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Figures Released For Revenge Porn Prosecutions In The UK

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More than 200 people have been prosecuted under a revenge porn law that came into force last year.

Data from the Crown Prosecution Service (CPS) on crimes against women, in the annual Violence Against Women and Girls (VAWG) report, show that 206 people were prosecuted for "disclosing private sexual images without consent".

Revenge porn became a crime in England and Wales in April 2015. It also became a crime in Northern Ireland in February this year and in Scotland in April.

The report also shows rape, domestic abuse and sex offences account for nearly a fifth (18.6%) of the CPS's total caseload, and that prosecutions and convictions for these crimes have reached record levels.

The use of social media to commit crimes was identified as a growing trend. These include revenge porn and controlling or coercive behaviour, which became a crime in December 2015.

Alison Saunders, the Director of Public Prosecutions, said the increased prosecution and conviction rates for sexual offences were a result of changes in the way they are prosecuted. There has been an increase in resources and prosecutor training, she said.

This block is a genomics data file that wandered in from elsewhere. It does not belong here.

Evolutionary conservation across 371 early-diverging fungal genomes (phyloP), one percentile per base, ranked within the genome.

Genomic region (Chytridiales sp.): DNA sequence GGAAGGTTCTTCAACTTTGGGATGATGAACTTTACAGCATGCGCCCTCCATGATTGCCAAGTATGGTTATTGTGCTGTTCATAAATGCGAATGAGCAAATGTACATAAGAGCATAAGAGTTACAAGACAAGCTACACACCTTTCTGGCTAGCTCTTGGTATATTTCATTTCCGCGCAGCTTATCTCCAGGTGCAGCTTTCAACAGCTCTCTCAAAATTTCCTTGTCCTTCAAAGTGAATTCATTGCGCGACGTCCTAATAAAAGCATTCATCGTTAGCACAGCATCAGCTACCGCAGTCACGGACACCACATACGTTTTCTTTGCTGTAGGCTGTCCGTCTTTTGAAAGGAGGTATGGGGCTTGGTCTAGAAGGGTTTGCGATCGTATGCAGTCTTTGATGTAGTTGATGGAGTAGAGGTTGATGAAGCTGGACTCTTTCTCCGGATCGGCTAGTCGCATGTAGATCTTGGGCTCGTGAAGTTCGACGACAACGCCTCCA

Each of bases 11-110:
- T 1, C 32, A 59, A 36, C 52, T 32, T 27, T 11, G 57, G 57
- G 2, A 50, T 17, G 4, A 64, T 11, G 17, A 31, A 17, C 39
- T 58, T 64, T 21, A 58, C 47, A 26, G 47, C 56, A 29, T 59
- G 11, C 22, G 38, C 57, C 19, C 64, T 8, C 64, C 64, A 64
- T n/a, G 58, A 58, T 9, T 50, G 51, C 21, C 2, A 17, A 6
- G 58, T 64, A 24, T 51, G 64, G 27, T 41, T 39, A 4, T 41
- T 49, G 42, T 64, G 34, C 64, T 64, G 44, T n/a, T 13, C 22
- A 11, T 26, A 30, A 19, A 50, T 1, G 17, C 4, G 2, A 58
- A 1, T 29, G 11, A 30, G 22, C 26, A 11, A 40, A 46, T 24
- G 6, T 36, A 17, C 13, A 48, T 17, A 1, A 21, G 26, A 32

However, Saunders added that "there is still more to be done" to ensure victims "receive the service they deserve".

"We will continue to build on our achievements, implementing changes from the lessons we have learned and working with our partners to ensure an even better service for the victims of these crimes and our society as a whole," she said.

Rachel Krys, co-director of the End Violence Against Women Coalition, said the rise in prosecutions was positive, but added: "The majority of women and girls subject to these crimes do not report them to the police, and the specialist services which support them are fighting for survival," the BBC reported.

Polly Neate, chief executive of Women's Aid, also welcomed the report, saying the increased prosecution and conviction rate was because, "survivors of domestic abuse are starting to have more confidence in the criminal justice system."

But she acknowledged there is room for improvement, "particularly in understanding the nature and impact of coercive control."

Rebecca Hitchin from Rape Crisis said some victims of sexual offences may still fear a backlash from family and friends, and so do not come forward. She said victims may also be discouraged by the complex and drawn-out prosecution process.
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